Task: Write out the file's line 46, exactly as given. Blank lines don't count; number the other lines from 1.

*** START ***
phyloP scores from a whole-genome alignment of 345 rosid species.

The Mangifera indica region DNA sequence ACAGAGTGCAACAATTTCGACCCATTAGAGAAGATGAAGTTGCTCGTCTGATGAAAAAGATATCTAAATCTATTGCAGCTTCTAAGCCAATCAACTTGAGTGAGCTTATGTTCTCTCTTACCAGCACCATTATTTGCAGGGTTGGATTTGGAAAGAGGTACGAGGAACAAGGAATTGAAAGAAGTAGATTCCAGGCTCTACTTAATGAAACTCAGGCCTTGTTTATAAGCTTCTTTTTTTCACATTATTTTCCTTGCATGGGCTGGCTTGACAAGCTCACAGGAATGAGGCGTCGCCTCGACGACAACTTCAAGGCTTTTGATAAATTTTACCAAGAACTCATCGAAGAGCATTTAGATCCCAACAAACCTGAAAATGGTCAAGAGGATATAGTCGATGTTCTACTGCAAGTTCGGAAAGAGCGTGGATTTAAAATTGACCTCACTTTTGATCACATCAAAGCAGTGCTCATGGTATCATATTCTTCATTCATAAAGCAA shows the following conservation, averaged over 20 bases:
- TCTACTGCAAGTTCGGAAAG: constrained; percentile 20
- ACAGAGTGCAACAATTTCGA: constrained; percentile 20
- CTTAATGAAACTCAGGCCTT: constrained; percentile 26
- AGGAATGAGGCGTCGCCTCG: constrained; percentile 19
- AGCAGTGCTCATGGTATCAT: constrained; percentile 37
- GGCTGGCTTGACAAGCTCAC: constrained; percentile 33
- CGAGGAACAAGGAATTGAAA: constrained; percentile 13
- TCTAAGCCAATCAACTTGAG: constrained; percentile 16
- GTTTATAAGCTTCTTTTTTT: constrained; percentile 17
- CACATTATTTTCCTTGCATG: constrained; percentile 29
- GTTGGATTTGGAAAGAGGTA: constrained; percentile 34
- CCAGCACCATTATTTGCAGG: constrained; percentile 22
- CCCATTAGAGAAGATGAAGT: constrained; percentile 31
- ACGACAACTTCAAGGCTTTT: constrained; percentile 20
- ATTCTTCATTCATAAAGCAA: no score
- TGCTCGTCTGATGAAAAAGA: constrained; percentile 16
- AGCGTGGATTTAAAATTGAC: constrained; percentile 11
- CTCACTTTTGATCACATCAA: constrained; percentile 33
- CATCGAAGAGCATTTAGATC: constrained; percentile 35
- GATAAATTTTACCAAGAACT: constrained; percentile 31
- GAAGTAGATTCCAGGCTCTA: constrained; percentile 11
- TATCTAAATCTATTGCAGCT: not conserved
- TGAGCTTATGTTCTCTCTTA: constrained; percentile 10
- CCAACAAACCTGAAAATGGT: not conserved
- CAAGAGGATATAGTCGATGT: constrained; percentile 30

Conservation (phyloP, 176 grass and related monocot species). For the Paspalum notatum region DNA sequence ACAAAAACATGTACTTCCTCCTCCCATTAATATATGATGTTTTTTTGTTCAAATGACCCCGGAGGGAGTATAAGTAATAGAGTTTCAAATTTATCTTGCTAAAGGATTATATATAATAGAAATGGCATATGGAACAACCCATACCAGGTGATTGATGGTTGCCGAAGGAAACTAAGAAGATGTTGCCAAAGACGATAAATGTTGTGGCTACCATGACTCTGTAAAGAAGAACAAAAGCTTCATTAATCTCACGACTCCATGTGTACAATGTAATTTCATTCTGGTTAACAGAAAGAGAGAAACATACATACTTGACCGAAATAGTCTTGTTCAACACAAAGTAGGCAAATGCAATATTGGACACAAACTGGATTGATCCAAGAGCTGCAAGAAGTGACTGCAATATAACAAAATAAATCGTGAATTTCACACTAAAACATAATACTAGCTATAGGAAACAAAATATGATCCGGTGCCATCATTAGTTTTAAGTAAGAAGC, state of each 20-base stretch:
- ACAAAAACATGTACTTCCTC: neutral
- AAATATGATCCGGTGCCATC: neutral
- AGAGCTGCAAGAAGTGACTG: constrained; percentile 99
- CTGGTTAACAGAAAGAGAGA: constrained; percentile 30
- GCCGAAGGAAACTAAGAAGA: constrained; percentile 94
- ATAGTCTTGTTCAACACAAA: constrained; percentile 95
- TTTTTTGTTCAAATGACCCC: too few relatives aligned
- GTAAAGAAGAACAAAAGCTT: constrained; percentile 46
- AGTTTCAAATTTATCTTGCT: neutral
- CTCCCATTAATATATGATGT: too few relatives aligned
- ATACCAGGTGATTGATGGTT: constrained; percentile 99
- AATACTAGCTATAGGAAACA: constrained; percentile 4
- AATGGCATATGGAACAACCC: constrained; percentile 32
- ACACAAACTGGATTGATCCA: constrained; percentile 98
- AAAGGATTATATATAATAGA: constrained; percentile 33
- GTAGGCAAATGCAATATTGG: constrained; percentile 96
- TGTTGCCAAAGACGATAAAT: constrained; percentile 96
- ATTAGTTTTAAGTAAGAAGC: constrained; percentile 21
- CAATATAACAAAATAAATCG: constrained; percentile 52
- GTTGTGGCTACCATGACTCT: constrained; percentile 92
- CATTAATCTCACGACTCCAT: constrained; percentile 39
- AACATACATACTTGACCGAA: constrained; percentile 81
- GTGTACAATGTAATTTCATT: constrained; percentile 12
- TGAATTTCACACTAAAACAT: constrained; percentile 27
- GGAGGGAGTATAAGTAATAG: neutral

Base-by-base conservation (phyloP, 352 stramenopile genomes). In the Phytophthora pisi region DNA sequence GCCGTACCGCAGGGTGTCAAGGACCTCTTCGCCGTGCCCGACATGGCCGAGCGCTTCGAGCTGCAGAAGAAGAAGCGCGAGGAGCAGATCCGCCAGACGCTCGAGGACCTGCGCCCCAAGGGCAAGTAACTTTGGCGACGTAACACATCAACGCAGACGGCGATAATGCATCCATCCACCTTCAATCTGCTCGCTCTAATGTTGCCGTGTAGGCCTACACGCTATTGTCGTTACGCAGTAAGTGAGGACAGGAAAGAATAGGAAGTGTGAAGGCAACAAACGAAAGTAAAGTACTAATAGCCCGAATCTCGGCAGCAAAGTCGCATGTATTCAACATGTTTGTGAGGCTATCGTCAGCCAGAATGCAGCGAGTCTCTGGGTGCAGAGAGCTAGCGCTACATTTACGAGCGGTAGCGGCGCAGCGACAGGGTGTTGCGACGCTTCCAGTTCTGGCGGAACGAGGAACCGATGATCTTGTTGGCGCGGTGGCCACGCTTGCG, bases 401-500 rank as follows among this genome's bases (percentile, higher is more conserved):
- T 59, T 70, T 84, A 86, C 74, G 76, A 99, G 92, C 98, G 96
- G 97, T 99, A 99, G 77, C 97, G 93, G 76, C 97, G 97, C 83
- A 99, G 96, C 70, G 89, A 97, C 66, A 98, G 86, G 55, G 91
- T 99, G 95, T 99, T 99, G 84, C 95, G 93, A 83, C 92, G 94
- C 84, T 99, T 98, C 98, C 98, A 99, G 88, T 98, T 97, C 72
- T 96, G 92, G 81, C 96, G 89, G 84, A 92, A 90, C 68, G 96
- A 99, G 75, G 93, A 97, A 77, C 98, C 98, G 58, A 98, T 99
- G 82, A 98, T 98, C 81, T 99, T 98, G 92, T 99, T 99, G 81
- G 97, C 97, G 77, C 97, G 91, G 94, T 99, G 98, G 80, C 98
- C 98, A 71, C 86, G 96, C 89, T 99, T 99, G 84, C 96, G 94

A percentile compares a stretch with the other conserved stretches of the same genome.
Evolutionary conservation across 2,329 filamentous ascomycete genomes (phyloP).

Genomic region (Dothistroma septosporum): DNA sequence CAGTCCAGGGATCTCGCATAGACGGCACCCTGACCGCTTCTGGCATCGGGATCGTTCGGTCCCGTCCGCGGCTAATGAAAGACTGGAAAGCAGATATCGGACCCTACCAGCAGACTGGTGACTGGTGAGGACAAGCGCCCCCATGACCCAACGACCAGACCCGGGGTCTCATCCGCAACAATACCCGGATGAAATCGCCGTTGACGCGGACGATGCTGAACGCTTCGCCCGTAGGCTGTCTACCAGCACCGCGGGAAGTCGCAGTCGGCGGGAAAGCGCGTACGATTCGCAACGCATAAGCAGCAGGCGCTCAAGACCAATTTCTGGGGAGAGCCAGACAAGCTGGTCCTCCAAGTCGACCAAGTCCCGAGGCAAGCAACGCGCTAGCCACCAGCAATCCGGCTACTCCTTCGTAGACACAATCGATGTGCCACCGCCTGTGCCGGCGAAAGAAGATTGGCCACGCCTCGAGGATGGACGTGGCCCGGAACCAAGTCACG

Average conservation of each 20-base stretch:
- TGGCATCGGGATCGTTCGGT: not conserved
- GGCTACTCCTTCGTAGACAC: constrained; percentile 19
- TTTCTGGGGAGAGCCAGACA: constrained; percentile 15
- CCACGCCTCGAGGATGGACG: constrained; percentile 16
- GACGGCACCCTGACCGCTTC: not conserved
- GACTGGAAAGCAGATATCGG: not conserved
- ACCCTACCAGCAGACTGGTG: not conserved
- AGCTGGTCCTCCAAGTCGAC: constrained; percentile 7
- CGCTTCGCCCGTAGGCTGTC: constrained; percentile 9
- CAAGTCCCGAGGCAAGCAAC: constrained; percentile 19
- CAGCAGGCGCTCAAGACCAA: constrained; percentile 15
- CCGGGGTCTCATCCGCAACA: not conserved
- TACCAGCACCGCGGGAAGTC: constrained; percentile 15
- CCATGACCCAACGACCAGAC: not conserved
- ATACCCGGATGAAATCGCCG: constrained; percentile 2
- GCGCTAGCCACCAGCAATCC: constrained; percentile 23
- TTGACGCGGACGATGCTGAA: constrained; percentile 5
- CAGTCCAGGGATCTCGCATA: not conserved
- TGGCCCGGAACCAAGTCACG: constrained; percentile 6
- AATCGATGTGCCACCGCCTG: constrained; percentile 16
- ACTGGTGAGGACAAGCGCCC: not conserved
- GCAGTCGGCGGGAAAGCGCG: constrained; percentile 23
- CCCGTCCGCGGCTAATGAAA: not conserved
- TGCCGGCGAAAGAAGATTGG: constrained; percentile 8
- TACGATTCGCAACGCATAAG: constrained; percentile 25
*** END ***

- ATTAGTTTTAAGTAAGAAGC: constrained; percentile 21